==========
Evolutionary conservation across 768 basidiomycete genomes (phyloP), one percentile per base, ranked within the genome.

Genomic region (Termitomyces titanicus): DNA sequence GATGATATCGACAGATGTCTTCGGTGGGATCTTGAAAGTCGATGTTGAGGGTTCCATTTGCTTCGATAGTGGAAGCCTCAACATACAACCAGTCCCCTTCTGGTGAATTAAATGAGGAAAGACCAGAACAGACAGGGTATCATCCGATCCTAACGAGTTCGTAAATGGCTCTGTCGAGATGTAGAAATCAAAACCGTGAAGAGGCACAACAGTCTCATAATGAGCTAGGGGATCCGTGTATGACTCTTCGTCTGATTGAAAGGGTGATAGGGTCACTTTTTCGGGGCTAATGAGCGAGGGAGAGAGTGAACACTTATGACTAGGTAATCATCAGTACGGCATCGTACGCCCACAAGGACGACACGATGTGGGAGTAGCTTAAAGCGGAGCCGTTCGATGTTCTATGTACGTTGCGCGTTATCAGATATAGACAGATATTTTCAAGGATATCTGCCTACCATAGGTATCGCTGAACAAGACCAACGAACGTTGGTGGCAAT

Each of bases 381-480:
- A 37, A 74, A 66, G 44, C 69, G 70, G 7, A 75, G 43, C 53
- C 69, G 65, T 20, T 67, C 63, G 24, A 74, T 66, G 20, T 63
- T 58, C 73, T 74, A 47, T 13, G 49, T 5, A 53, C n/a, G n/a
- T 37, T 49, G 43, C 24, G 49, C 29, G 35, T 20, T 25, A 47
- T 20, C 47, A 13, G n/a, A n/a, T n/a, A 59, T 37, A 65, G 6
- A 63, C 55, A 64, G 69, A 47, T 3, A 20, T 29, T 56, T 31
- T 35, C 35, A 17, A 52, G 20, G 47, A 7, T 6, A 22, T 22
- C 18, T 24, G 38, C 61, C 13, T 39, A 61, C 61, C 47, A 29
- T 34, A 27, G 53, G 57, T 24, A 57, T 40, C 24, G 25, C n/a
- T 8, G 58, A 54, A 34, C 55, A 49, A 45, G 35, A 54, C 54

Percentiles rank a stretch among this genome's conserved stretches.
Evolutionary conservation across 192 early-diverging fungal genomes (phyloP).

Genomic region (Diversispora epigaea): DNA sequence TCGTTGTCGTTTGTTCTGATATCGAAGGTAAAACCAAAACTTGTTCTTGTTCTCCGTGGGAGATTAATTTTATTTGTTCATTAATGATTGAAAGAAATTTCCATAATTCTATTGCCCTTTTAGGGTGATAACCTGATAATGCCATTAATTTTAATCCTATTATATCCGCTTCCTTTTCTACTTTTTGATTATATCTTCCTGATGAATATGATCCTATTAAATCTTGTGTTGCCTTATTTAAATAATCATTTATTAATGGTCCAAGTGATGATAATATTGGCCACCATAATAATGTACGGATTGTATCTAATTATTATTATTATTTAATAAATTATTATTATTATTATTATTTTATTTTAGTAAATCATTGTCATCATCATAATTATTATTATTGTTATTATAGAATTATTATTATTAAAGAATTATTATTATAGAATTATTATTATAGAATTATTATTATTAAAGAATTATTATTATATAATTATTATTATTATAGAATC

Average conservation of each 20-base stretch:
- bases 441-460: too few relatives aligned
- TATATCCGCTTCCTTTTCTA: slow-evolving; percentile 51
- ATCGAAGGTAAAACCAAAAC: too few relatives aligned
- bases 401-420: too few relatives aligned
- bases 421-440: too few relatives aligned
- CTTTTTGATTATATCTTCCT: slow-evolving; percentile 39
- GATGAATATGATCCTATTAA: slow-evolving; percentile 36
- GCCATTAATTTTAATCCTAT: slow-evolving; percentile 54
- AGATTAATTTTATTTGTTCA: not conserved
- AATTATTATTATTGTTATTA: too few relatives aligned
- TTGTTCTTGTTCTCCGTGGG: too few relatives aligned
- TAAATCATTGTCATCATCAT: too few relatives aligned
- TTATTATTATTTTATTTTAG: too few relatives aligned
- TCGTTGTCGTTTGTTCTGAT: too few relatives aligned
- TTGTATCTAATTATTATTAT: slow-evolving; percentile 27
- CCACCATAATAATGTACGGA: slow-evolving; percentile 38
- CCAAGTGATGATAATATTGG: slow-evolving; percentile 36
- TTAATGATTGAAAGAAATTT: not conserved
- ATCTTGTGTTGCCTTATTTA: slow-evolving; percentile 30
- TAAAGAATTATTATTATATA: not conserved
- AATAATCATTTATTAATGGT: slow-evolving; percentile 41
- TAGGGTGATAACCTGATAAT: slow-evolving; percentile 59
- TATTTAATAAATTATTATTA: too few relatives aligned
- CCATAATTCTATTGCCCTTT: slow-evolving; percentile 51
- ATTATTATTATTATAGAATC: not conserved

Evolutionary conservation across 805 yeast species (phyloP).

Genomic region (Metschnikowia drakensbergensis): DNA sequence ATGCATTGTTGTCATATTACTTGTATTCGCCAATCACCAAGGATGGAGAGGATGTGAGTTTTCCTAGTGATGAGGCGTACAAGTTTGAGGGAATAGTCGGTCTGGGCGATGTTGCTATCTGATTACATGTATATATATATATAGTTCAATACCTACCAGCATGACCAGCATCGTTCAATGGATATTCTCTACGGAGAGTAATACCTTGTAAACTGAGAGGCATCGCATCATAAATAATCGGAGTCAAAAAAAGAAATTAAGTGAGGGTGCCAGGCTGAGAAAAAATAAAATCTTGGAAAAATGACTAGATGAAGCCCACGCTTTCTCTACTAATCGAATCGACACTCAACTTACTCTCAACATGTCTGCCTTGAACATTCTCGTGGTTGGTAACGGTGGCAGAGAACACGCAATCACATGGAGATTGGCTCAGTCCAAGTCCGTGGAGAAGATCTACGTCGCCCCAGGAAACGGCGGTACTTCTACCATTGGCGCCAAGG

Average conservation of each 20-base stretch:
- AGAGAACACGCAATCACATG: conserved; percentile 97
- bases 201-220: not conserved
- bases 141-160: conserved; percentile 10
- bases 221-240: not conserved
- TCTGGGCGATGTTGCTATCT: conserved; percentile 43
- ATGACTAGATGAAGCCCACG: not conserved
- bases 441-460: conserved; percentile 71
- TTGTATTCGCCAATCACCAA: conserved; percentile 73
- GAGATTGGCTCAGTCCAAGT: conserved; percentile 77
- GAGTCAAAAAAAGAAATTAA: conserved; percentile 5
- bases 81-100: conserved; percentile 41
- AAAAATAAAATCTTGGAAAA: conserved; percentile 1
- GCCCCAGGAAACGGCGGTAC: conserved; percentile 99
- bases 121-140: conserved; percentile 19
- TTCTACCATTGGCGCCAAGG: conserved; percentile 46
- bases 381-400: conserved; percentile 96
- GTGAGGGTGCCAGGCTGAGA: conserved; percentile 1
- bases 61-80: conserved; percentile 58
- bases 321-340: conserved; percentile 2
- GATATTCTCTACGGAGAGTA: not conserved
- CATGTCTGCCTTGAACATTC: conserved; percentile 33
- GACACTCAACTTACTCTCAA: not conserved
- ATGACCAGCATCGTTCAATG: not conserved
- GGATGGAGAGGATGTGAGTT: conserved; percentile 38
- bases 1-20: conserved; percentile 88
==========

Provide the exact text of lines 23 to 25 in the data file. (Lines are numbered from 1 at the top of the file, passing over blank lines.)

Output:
- CTTTTTGATTATATCTTCCT: slow-evolving; percentile 39
- GATGAATATGATCCTATTAA: slow-evolving; percentile 36
- GCCATTAATTTTAATCCTAT: slow-evolving; percentile 54